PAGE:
Problem Gambling: When Winning Doesn’t Make You Stronger Posted On

“But it’s okay if I’m winning, right?”

“I’m overdue for a win. It’ll happen any time.”

“I’ll just win my money back and be done.”

These are common feelings many problem gamblers have.

Beginner’s luck might make someone feel like his or her frequent gambling is okay, because they’ve won before, even though winning is unlikely to continue.

Or, gambler’s fallacy might make someone feel like they’ve lost so much, his or her luck is about to change. Unfortunately, this thought often leads to more and more bets lost, with financial and emotional consequences accumulating in the meantime.

Often, a problem gambler says that once he or she has won the financial losses back, the gambling will stop. Unfortunately, why people continue to gamble is not always about winning money – and winning a significant amount of money on a bet does not make the problem gambler ready to stop gambling.

Disordered gambling – whether you are winning or not – can have significant consequences on you, your loved ones and your friends.

Winning and Pride

In our latest e-book, Latino Communities and Problem Gambling, we discussed machismo – how male gender roles in Latino communities may cause men to avoid being emotional and refrain from talking about their problems or flaws.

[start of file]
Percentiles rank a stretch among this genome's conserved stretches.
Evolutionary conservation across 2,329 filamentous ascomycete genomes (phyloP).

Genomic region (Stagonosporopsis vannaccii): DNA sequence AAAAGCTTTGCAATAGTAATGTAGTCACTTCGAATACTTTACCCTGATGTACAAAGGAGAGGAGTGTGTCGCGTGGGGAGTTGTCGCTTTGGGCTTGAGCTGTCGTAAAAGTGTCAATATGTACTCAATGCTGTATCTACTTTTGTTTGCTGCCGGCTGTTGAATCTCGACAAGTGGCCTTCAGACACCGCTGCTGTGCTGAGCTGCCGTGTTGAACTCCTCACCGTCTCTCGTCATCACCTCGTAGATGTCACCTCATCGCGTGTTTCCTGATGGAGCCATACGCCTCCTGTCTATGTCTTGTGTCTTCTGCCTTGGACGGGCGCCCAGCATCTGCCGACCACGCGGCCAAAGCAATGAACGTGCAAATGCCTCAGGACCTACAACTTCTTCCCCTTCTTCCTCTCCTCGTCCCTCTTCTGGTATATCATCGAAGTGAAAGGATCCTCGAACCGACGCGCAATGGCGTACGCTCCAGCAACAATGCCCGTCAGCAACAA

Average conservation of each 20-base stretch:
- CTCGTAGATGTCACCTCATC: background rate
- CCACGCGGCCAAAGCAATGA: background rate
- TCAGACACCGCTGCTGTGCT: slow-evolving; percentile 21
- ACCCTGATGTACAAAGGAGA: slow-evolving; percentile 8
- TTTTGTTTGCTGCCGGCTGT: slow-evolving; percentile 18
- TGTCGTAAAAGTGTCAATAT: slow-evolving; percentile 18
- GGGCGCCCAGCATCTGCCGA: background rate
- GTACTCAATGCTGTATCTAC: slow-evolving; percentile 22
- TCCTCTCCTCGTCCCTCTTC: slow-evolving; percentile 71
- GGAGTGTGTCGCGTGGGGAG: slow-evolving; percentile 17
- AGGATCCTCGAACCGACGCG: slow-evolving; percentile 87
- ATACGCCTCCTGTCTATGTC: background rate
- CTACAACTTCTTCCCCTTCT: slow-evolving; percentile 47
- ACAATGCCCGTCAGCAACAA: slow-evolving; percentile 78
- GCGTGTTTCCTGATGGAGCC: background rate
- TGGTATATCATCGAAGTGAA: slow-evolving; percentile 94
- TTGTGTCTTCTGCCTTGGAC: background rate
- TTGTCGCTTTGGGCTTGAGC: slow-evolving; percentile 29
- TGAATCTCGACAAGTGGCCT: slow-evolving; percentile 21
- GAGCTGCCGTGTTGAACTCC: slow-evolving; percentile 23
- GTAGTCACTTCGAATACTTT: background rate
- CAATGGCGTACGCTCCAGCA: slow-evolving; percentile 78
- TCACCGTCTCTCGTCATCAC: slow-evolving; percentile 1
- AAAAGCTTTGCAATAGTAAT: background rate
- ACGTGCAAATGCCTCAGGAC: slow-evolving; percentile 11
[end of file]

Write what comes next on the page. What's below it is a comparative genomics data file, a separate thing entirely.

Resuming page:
This sense of pride – and the fear of discussing losses with family members and friends – crosses cultures and genders. Wins, however, are discussed more openly. In fact, an increase in talk about winning bets, or having money due to winning, is a significant sign of problem gambling. Any initial pleasure in winning can contribute to a desire to win more – and that is where the problem gambling cycle begins for many people, driving their attention away from loved ones and their responsibilities.

Today, we encourage you to share your stories of problem gambling, in the comments section below or on Facebook. How did winning and losing bets make you feel? When you did win, did you gamble more – and what happened next? By sharing your story, you can help problem gamblers understand that they are not alone. That the feelings and consequences they have experienced have been shared by others. That support is available, and that recovery is possible.

As the World Cup finals come closer, KnowTheOdds wants to remind you to stay safe. If you are a problem gambler or in recovery for gambling addiction and the final games of the World Cup are threatening your progress toward being gambling-free, call the NYS HOPEline at 1-877-8-HOPENY (1-877-846-7369). Help is available any time.